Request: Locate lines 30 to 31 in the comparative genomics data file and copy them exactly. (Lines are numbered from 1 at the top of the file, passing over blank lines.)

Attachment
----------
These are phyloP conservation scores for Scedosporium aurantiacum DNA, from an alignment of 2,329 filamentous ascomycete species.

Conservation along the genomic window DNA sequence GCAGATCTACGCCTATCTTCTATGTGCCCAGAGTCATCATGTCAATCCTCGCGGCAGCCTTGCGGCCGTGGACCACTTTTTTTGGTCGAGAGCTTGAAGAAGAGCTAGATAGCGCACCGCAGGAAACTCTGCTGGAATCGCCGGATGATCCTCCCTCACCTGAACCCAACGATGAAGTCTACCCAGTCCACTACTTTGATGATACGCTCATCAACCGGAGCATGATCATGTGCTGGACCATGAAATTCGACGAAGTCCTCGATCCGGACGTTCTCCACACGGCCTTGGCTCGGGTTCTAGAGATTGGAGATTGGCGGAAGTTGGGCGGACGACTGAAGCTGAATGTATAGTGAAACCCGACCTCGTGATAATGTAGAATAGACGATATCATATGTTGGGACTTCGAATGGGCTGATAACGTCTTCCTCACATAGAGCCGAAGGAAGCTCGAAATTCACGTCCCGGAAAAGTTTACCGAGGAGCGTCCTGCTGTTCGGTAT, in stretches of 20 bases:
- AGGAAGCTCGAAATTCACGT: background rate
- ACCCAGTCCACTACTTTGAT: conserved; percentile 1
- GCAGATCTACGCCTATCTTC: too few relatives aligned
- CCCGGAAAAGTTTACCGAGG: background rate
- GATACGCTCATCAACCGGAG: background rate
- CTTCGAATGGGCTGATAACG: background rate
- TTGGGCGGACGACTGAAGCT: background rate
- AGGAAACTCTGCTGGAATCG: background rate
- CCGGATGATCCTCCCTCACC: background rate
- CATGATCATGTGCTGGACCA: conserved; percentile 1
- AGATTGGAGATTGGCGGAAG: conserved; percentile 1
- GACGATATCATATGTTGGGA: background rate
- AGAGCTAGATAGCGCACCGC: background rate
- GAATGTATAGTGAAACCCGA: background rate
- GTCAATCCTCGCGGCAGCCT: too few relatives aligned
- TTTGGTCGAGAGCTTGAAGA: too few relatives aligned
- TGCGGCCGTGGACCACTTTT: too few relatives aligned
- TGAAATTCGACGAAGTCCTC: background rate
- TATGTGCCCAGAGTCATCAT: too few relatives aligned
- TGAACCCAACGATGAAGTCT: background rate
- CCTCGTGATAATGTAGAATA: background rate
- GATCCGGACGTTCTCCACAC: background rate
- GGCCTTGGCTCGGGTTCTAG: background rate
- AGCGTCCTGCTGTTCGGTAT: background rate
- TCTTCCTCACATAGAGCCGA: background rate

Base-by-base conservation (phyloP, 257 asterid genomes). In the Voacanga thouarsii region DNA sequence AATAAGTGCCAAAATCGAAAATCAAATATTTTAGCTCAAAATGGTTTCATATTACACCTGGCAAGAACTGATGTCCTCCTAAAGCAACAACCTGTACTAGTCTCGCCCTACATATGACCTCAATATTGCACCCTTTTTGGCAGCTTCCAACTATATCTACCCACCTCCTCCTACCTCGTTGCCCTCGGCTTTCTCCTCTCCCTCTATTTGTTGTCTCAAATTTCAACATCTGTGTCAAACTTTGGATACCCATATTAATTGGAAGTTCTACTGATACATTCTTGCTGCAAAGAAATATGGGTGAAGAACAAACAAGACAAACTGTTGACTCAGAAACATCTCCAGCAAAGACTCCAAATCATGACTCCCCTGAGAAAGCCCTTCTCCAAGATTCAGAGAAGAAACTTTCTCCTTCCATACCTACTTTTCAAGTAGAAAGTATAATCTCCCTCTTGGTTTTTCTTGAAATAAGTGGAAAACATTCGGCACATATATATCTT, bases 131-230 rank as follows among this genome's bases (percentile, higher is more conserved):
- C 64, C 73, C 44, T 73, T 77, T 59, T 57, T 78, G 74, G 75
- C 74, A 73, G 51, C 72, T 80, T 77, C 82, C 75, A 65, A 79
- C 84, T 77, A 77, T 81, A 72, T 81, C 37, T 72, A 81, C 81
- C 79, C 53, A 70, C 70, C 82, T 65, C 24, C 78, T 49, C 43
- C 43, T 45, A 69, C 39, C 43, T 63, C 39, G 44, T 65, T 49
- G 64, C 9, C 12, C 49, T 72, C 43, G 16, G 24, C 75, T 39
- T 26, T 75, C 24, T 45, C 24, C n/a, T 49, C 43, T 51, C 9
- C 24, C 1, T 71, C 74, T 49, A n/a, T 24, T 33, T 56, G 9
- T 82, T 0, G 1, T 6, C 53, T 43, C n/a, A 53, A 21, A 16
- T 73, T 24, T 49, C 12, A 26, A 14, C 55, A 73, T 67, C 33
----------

- C 74, A 73, G 51, C 72, T 80, T 77, C 82, C 75, A 65, A 79
- C 84, T 77, A 77, T 81, A 72, T 81, C 37, T 72, A 81, C 81